by MATT MILLER, The Patriot-News
Sunday January 04, 2009, 7:00 PM
DAN GLEITER, The Patriot-News
The inaugural graduation ceremony of the Cumberland County Treatment Court program takes place at the county courthouse for three graduates, including Dawn Mercer of South Middleton Twp. At the graduation reception, Mercer shows grandson Julian Miller, 6 months, to drug and alcohol case managers Sally Kraus, left, and Andrea Janssen, right. Kraus and Janssen are part of the Treatment Court team. Known as drug court, Cumberland Countys Treatment Court reaches the hardest of the hard-drug and alcohol cases with an alternative approach. Clients meet the rigors of reform or risk time in prison. Participants, who also must follow individual court-ordered recovery plans, take an average 18 months to two years to complete the program. Patriot-News staff writer Matt Miller and photographer Dan Gleiter spent several months following the progress of Treatment Court. They were granted access to court sessions, which are closed to the public, and to other behind-the scenes proceedings. Interviews were done with principals in the program. Except in cases in which people agreed to speak on the record, only first names are used to identify treatment court participants.
Lives hang in the balance in treatment court, or “drug court,” as its promoters and participants call it.
Some clients might really die if they dont end their spirals of addiction. For others, prison is their only future.
Nearly two years into Cumberlands treatment court program, six people have done it — graduated.
Failures are twice as common.
That is pretty much the rule for the more than 2,000 treatment court programs nationwide.
The failure rate of all such programs is significant, but proponents insist that statistics show that those who complete such programs are much less likely to break the law again.
A 2002 study of a sampling of 95 treatment courts by the National Institute of Justice found that 27.5 percent of program graduates were arrested again within two years of completing the program.
By contrast, 46 percent of offenders in those same jurisdictions who did not go through treatment court committed new crimes within two years, the study found, and more than 60 percent had violated probation.
Perseverance is not a trait most addicts possess. Drug court officials try to teach it through a system of rewards and penalties.
“We employ a series of carrots and sticks, incentives and sanctions that are designed at first to get people clean and sober, then develop life skills to help keep them that way,” Senior Assistant District Attorney John Dailey said.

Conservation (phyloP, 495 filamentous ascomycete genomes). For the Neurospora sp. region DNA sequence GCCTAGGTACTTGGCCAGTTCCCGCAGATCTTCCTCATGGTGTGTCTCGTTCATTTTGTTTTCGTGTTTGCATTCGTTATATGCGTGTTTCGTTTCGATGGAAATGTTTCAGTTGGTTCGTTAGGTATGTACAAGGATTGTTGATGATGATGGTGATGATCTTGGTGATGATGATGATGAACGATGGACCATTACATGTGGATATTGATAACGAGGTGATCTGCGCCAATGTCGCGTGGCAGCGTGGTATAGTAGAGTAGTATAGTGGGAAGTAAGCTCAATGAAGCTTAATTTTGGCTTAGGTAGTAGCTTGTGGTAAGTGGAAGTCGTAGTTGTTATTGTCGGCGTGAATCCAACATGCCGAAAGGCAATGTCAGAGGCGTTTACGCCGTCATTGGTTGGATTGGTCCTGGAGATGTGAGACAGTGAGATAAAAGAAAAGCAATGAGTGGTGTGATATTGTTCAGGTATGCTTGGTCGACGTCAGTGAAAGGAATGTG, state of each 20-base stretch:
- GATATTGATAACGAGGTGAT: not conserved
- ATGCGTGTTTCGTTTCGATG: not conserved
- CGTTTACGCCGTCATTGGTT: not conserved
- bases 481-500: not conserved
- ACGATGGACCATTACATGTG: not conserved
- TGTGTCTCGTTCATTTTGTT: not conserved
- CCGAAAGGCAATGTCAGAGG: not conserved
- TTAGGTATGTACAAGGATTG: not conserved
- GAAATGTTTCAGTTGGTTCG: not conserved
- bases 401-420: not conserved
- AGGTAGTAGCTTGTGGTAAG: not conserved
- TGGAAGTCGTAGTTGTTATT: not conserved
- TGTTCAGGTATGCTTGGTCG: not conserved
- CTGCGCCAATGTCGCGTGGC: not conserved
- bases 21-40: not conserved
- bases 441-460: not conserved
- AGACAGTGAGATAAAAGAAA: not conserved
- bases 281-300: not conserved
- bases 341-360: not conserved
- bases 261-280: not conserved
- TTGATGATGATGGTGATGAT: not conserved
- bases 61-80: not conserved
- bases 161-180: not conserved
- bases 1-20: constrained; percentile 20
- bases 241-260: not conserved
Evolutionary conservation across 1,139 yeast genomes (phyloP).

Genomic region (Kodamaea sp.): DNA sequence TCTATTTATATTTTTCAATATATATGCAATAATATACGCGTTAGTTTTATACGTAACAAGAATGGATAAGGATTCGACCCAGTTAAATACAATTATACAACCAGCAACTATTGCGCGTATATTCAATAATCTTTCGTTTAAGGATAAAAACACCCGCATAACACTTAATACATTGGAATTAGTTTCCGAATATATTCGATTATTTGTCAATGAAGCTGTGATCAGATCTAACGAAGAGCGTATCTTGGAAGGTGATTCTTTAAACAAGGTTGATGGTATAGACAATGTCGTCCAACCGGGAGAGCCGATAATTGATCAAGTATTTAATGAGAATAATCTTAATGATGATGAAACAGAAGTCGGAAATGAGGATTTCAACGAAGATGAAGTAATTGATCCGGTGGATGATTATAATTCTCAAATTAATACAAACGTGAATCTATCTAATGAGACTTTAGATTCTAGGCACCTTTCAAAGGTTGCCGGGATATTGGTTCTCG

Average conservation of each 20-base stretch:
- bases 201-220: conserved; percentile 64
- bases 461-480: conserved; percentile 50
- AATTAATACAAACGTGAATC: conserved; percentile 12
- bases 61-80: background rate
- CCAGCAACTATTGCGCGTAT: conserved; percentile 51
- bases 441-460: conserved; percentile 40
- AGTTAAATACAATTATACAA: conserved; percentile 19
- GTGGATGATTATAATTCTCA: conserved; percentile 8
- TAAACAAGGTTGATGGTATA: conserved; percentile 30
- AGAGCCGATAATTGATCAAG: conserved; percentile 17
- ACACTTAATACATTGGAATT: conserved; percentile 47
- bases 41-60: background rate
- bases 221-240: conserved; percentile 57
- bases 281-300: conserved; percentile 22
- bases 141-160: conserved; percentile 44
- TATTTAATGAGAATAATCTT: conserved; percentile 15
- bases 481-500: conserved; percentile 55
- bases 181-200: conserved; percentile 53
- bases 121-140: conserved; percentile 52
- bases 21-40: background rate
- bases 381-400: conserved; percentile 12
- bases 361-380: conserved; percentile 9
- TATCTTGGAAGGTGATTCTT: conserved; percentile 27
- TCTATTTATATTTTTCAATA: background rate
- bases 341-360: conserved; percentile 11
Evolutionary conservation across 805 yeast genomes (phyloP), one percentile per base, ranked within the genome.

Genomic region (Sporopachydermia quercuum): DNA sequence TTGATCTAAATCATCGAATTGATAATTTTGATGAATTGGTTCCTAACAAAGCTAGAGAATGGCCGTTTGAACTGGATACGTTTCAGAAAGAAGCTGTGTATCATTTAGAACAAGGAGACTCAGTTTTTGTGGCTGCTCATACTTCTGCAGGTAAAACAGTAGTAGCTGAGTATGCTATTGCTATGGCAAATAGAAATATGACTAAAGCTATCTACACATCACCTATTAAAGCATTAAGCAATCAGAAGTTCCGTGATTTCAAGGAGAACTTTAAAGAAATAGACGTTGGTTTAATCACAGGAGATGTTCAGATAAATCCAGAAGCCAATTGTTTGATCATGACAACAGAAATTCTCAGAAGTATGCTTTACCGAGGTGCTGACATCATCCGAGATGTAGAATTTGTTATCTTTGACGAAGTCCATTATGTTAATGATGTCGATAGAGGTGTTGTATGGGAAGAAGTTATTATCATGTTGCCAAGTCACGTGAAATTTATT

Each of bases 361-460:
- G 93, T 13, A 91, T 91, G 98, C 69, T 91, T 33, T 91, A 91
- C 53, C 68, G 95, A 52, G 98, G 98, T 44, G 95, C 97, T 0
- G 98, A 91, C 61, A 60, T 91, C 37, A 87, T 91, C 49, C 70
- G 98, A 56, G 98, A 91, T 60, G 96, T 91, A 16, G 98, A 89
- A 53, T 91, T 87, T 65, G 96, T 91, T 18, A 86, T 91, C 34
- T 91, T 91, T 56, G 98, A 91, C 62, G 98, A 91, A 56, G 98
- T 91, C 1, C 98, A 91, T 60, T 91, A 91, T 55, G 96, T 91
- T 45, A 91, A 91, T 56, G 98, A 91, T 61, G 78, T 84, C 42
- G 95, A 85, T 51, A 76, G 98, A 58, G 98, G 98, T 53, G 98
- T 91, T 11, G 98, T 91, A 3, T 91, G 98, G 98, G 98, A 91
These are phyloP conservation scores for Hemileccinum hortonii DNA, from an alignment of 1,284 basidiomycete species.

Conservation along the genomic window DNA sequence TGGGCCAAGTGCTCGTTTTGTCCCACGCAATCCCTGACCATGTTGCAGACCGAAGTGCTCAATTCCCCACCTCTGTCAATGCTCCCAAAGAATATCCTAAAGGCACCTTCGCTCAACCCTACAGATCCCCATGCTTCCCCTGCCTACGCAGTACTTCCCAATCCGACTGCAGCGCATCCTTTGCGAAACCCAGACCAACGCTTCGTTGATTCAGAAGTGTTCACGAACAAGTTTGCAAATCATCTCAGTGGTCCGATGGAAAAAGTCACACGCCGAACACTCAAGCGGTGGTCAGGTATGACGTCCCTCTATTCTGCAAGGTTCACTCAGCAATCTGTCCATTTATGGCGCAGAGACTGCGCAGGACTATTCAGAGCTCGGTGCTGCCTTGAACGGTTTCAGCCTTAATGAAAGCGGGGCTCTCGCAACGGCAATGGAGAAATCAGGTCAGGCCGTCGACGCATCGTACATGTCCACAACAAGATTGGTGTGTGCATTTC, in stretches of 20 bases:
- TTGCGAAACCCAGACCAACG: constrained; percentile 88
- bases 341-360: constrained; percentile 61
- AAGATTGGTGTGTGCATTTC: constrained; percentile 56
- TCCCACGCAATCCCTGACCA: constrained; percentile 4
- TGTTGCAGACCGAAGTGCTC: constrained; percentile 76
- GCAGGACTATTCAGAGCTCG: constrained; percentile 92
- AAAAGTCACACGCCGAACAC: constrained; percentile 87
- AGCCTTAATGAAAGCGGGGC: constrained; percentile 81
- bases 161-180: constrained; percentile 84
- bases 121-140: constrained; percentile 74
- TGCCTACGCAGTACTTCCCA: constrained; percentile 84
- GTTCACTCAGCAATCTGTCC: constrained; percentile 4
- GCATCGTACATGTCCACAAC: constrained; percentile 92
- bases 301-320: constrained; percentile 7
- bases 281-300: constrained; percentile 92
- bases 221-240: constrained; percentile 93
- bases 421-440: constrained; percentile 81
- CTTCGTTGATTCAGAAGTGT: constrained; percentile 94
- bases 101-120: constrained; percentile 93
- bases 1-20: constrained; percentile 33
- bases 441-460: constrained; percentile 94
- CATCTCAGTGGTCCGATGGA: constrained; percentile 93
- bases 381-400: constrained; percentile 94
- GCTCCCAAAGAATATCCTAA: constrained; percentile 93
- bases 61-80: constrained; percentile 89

Those incentives can be a round of applaus or a kind word from the judge or other officer of the court.
Sometimes, the kudo is more tangible.
“We give out gift cards for good performance,” Deputy Public Defender Linda Hollinger said. “Sometimes we let them draw from a fish bowl with items like a piece of candy or a slip of paper that just says, Good job!
“That may sound silly,” Hollinger said, “but this is often the first time in their lives that people have given them a pat on the back for doing something good.”
Lindsay received quite a few pats during her last months in drug court.
She entered the program as an emaciated wreck. Over time, the tall, attractive young mother had evolved into a role model.
She had proved to be a hard worker. In a few weeks Judge Skip Ebert would preside at her wedding. In October, she would graduate.
“Youve really applied yourself, just like you did with that Prozac thing,” Ebert said during one of the regular Thursday court sessions.
Lindsays reward that day was a gift certificate from Dairy Queen.
Everyone in the room applauded.
George had a different experience. Hed missed a Narcotics Anonymous meeting.
Ebert made him write an essay on his goals for changing his life.
George looked like a tough guy, not a literati. Yet his essay touched the judge.
“This is one of the best ones Ive ever gotten,” Ebert told him. “Its well-written and sincere.”
The tough guy smiled.
Recovery from addiction occurs in degrees.
That is evident to anyone who spends some time in drug court.
“Weve been absolutely amazed by the changes in some of these people,” Hollinger said.
“For example, one client had been incarcerated in the prison system for most of his life, since he was 17 years old,” she said. “Now, for the first time, he has a place to live. He works. We applauded when he got a bank account.
“When he was in prison, no one showed him how to do any of that,” she said. “Hes just enjoying life.”
“You see dramatic physical changes,” Dailey added. Almost everyone gains weight and loses that starved, haggard “druggie” look, he said.
Cynics become believers
Twice since August, a handful of graduates from Cumberland Countys treatment court program have stood in a courtroom, a place they once feared, and received accolades from their families and from people who under other circumstances would have been intent on sending them to prison.
One of the first grads, Dan Cutchall, said the greatest compliment he received came from Houser, who has had to fight cynicism every day of the 22 years shes been a probation officer.
He almost cried when probation officer Kerry Houser said hed become “someone I can trust.”
No one had told him that before, Cutchall said.
Not long ago, he said, it wouldnt have been true.
“I think our program is very successful,” Houser said. “Its very rewarding to see the changes in these people.”
Dawn Mercer, who graduated with Cutchall, said she entered drug court as a cynic and emerged a true believer, thankful to have left behind a life of addiction and drug dealing.
“I dont believe I could have done this on my own,” she said. “This program turned my life around. I cant thank these people enough.”
For more on this series, see Mondays Patriot-News and click here.
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